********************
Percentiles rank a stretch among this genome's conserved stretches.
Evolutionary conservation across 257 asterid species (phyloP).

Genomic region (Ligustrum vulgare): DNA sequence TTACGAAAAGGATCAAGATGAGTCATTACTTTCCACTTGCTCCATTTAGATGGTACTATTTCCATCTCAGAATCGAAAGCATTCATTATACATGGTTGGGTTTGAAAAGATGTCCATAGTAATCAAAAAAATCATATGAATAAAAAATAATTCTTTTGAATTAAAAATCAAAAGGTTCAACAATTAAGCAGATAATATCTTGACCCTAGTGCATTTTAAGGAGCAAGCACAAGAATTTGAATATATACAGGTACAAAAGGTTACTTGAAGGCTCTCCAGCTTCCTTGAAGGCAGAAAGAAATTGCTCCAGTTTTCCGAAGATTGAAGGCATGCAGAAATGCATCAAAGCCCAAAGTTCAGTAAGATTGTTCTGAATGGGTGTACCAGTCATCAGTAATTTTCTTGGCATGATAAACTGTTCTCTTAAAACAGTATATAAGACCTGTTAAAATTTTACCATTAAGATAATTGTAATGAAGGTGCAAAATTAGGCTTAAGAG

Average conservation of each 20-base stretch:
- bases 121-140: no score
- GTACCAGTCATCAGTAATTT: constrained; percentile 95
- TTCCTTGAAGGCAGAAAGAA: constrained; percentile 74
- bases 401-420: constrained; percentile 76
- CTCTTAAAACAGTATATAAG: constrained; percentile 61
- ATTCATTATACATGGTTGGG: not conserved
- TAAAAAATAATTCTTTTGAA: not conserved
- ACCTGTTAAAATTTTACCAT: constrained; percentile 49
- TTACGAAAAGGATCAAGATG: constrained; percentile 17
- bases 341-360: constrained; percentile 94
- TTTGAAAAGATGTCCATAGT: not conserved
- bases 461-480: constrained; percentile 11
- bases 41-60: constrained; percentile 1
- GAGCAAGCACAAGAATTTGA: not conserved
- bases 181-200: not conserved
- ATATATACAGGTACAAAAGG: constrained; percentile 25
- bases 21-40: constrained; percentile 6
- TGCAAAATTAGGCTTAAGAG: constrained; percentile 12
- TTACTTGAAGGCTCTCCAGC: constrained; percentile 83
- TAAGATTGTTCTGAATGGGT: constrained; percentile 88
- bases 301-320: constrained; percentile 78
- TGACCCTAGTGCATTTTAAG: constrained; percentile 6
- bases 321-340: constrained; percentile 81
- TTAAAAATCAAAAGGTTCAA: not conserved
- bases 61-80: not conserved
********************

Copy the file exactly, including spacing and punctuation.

Percentiles rank a stretch among this genome's conserved stretches.
Evolutionary conservation across 257 asterid species (phyloP).

Genomic region (Ligustrum vulgare): DNA sequence TTACGAAAAGGATCAAGATGAGTCATTACTTTCCACTTGCTCCATTTAGATGGTACTATTTCCATCTCAGAATCGAAAGCATTCATTATACATGGTTGGGTTTGAAAAGATGTCCATAGTAATCAAAAAAATCATATGAATAAAAAATAATTCTTTTGAATTAAAAATCAAAAGGTTCAACAATTAAGCAGATAATATCTTGACCCTAGTGCATTTTAAGGAGCAAGCACAAGAATTTGAATATATACAGGTACAAAAGGTTACTTGAAGGCTCTCCAGCTTCCTTGAAGGCAGAAAGAAATTGCTCCAGTTTTCCGAAGATTGAAGGCATGCAGAAATGCATCAAAGCCCAAAGTTCAGTAAGATTGTTCTGAATGGGTGTACCAGTCATCAGTAATTTTCTTGGCATGATAAACTGTTCTCTTAAAACAGTATATAAGACCTGTTAAAATTTTACCATTAAGATAATTGTAATGAAGGTGCAAAATTAGGCTTAAGAG

Average conservation of each 20-base stretch:
- bases 121-140: no score
- GTACCAGTCATCAGTAATTT: constrained; percentile 95
- TTCCTTGAAGGCAGAAAGAA: constrained; percentile 74
- bases 401-420: constrained; percentile 76
- CTCTTAAAACAGTATATAAG: constrained; percentile 61
- ATTCATTATACATGGTTGGG: not conserved
- TAAAAAATAATTCTTTTGAA: not conserved
- ACCTGTTAAAATTTTACCAT: constrained; percentile 49
- TTACGAAAAGGATCAAGATG: constrained; percentile 17
- bases 341-360: constrained; percentile 94
- TTTGAAAAGATGTCCATAGT: not conserved
- bases 461-480: constrained; percentile 11
- bases 41-60: constrained; percentile 1
- GAGCAAGCACAAGAATTTGA: not conserved
- bases 181-200: not conserved
- ATATATACAGGTACAAAAGG: constrained; percentile 25
- bases 21-40: constrained; percentile 6
- TGCAAAATTAGGCTTAAGAG: constrained; percentile 12
- TTACTTGAAGGCTCTCCAGC: constrained; percentile 83
- TAAGATTGTTCTGAATGGGT: constrained; percentile 88
- bases 301-320: constrained; percentile 78
- TGACCCTAGTGCATTTTAAG: constrained; percentile 6
- bases 321-340: constrained; percentile 81
- TTAAAAATCAAAAGGTTCAA: not conserved
- bases 61-80: not conserved